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Disease in the Developing World

News Releases

Key: Meeting M      Journal J      Funder F

Showing releases 676-700 out of 1031.

<< < 23 | 24 | 25 | 26 | 27 | 28 | 29 | 30 | 31 | 32 > >>

Public Release: 7-Apr-2014
Journal of Virology
Chikungunya poised to invade the Americas
A team of French and Brazilian researchers warn that chikungunya virus is poised to invade, and become epidemic in the Americas according to research published ahead of print in the Journal of Virology.

Contact: Jim Sliwa
jsliwa@asmusa.org
202-942-9297
American Society for Microbiology

Public Release: 6-Apr-2014
BJU International
Circumcision could prevent prostate cancer... if it's performed after the age of 35
Researchers at the University of Montreal and the Institut National de la Recherche Scientifique-Institut-Armand-Frappier have shown that men circumcised after the age of 35 were 45 percent less at risk of later developing prostate cancer than uncircumcised men.
Cancer Research Society, Ministère du Développement économique, de l'Innovation et de l'Exportation, Fonds de recherche du Québec Santé

Contact: William Raillant-Clark
w.raillant-clark@umontreal.ca
514-566-3813
University of Montreal

Public Release: 4-Apr-2014
Genome Research
Scientists generate 3-D structure for the malaria parasite genome
A research team led by a University of California Riverside scientist has generated a 3-D model of the human malaria parasite genome at three different stages in the parasite's life cycle -- the first time such 3-D architecture has been generated during the progression of the life cycle of a parasite. The team found that genes that need to be highly expressed in the parasite tend to cluster in the same area of the cell nucleus.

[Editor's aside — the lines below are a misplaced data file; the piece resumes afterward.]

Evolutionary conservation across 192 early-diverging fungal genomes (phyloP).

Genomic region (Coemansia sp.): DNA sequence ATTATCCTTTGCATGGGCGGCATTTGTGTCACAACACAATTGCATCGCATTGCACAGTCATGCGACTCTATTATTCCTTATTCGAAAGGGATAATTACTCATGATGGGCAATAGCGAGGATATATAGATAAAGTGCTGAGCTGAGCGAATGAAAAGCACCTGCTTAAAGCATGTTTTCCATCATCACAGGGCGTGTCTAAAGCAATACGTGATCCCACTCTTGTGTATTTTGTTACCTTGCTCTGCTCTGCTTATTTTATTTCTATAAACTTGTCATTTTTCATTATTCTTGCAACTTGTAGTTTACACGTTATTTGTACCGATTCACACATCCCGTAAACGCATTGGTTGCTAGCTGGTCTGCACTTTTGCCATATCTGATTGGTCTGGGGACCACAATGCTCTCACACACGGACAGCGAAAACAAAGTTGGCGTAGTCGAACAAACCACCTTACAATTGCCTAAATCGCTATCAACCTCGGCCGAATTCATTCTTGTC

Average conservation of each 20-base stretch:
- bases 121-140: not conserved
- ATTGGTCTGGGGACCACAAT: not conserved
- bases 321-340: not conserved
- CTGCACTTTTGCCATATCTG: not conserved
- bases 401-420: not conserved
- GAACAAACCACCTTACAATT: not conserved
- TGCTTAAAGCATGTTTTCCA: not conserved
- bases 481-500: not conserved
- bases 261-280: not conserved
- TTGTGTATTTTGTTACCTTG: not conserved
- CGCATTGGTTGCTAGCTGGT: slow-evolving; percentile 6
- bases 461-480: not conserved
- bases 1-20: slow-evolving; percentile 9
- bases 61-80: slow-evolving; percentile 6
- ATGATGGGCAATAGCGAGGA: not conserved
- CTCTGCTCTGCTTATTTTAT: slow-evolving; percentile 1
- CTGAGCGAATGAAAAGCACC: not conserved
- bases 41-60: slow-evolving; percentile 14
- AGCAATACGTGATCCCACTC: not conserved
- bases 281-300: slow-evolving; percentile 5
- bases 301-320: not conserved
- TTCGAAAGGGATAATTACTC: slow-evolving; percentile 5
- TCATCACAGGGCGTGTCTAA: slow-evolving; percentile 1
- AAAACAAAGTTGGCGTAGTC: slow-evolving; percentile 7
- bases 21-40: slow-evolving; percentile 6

National Institutes of Health

Contact: Iqbal Pittalwala
951-827-6050
University of California - Riverside

Public Release: 2-Apr-2014
Global Public Health
Pharmocogenomics has not fulfilled its promise to developing countries
From 1997 to 2010, despite promises made by the international scientific community, pharmacogenomic research produced few studies focusing on rare, orphan and tropical diseases prevalent in developing countries.

Contact: William Raillant-Clark
w.raillant-clark@umontreal.ca
514-566-3813
University of Montreal

Public Release: 2-Apr-2014
Global partners are taking the 'neglect' out of 'neglected tropical diseases'
Global leaders gathered in Paris today at the Institut Pasteur to announce that this partnership has catalyzed momentum and crucial resources against NTDs -- parasitic and bacterial infections that put one in six people worldwide at risk of being sickened, disabled or disfigured.